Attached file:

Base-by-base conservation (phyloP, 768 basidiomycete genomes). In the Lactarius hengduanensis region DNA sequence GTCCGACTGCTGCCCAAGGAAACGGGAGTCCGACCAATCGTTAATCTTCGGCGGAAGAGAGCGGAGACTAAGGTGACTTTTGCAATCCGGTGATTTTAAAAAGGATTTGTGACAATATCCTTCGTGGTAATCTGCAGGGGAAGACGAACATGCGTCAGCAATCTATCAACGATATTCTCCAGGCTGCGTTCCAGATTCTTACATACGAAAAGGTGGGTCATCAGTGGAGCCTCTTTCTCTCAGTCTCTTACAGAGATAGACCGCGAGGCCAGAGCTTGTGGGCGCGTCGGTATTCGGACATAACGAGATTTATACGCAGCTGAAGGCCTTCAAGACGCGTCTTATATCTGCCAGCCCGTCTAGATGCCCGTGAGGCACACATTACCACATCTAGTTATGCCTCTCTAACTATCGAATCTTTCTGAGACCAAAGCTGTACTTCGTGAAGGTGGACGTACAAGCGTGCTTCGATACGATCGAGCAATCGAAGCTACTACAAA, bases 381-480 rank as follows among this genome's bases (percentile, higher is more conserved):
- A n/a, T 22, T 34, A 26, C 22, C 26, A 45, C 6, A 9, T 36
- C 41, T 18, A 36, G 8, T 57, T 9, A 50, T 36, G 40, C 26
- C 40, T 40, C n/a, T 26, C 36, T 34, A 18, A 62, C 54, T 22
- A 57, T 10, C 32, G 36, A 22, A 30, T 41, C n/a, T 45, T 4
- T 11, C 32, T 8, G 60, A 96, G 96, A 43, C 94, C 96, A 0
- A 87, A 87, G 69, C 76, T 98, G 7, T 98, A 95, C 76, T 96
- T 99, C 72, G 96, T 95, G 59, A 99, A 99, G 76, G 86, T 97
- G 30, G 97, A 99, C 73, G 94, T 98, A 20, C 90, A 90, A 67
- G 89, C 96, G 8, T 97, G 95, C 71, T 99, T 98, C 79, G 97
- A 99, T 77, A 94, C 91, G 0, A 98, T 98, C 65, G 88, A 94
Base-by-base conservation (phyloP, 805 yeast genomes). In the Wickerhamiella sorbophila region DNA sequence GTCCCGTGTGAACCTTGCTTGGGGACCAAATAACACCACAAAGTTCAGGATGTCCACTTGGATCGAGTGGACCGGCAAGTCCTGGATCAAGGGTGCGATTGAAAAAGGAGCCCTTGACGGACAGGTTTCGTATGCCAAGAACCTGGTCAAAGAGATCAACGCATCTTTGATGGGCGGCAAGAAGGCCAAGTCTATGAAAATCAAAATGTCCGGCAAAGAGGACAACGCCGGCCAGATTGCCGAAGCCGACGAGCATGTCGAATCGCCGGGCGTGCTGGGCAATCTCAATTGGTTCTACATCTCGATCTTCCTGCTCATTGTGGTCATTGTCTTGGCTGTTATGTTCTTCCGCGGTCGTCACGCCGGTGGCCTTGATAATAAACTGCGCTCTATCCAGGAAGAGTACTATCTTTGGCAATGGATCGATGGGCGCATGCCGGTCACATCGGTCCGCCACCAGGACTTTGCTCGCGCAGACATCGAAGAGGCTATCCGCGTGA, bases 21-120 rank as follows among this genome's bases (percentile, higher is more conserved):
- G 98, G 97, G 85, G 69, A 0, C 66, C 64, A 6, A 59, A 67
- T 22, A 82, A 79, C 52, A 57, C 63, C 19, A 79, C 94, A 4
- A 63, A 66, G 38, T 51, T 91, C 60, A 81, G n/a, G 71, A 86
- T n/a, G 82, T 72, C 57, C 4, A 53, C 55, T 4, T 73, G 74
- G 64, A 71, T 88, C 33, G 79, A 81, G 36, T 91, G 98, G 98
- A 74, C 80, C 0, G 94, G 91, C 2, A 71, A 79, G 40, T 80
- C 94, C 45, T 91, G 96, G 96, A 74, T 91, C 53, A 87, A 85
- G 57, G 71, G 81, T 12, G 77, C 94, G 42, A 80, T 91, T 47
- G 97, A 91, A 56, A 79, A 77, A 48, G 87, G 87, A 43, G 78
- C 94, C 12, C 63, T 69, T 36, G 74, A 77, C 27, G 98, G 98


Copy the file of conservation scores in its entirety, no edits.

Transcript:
Base-by-base conservation (phyloP, 768 basidiomycete genomes). In the Lactarius hengduanensis region DNA sequence GTCCGACTGCTGCCCAAGGAAACGGGAGTCCGACCAATCGTTAATCTTCGGCGGAAGAGAGCGGAGACTAAGGTGACTTTTGCAATCCGGTGATTTTAAAAAGGATTTGTGACAATATCCTTCGTGGTAATCTGCAGGGGAAGACGAACATGCGTCAGCAATCTATCAACGATATTCTCCAGGCTGCGTTCCAGATTCTTACATACGAAAAGGTGGGTCATCAGTGGAGCCTCTTTCTCTCAGTCTCTTACAGAGATAGACCGCGAGGCCAGAGCTTGTGGGCGCGTCGGTATTCGGACATAACGAGATTTATACGCAGCTGAAGGCCTTCAAGACGCGTCTTATATCTGCCAGCCCGTCTAGATGCCCGTGAGGCACACATTACCACATCTAGTTATGCCTCTCTAACTATCGAATCTTTCTGAGACCAAAGCTGTACTTCGTGAAGGTGGACGTACAAGCGTGCTTCGATACGATCGAGCAATCGAAGCTACTACAAA, bases 381-480 rank as follows among this genome's bases (percentile, higher is more conserved):
- A n/a, T 22, T 34, A 26, C 22, C 26, A 45, C 6, A 9, T 36
- C 41, T 18, A 36, G 8, T 57, T 9, A 50, T 36, G 40, C 26
- C 40, T 40, C n/a, T 26, C 36, T 34, A 18, A 62, C 54, T 22
- A 57, T 10, C 32, G 36, A 22, A 30, T 41, C n/a, T 45, T 4
- T 11, C 32, T 8, G 60, A 96, G 96, A 43, C 94, C 96, A 0
- A 87, A 87, G 69, C 76, T 98, G 7, T 98, A 95, C 76, T 96
- T 99, C 72, G 96, T 95, G 59, A 99, A 99, G 76, G 86, T 97
- G 30, G 97, A 99, C 73, G 94, T 98, A 20, C 90, A 90, A 67
- G 89, C 96, G 8, T 97, G 95, C 71, T 99, T 98, C 79, G 97
- A 99, T 77, A 94, C 91, G 0, A 98, T 98, C 65, G 88, A 94
Base-by-base conservation (phyloP, 805 yeast genomes). In the Wickerhamiella sorbophila region DNA sequence GTCCCGTGTGAACCTTGCTTGGGGACCAAATAACACCACAAAGTTCAGGATGTCCACTTGGATCGAGTGGACCGGCAAGTCCTGGATCAAGGGTGCGATTGAAAAAGGAGCCCTTGACGGACAGGTTTCGTATGCCAAGAACCTGGTCAAAGAGATCAACGCATCTTTGATGGGCGGCAAGAAGGCCAAGTCTATGAAAATCAAAATGTCCGGCAAAGAGGACAACGCCGGCCAGATTGCCGAAGCCGACGAGCATGTCGAATCGCCGGGCGTGCTGGGCAATCTCAATTGGTTCTACATCTCGATCTTCCTGCTCATTGTGGTCATTGTCTTGGCTGTTATGTTCTTCCGCGGTCGTCACGCCGGTGGCCTTGATAATAAACTGCGCTCTATCCAGGAAGAGTACTATCTTTGGCAATGGATCGATGGGCGCATGCCGGTCACATCGGTCCGCCACCAGGACTTTGCTCGCGCAGACATCGAAGAGGCTATCCGCGTGA, bases 21-120 rank as follows among this genome's bases (percentile, higher is more conserved):
- G 98, G 97, G 85, G 69, A 0, C 66, C 64, A 6, A 59, A 67
- T 22, A 82, A 79, C 52, A 57, C 63, C 19, A 79, C 94, A 4
- A 63, A 66, G 38, T 51, T 91, C 60, A 81, G n/a, G 71, A 86
- T n/a, G 82, T 72, C 57, C 4, A 53, C 55, T 4, T 73, G 74
- G 64, A 71, T 88, C 33, G 79, A 81, G 36, T 91, G 98, G 98
- A 74, C 80, C 0, G 94, G 91, C 2, A 71, A 79, G 40, T 80
- C 94, C 45, T 91, G 96, G 96, A 74, T 91, C 53, A 87, A 85
- G 57, G 71, G 81, T 12, G 77, C 94, G 42, A 80, T 91, T 47
- G 97, A 91, A 56, A 79, A 77, A 48, G 87, G 87, A 43, G 78
- C 94, C 12, C 63, T 69, T 36, G 74, A 77, C 27, G 98, G 98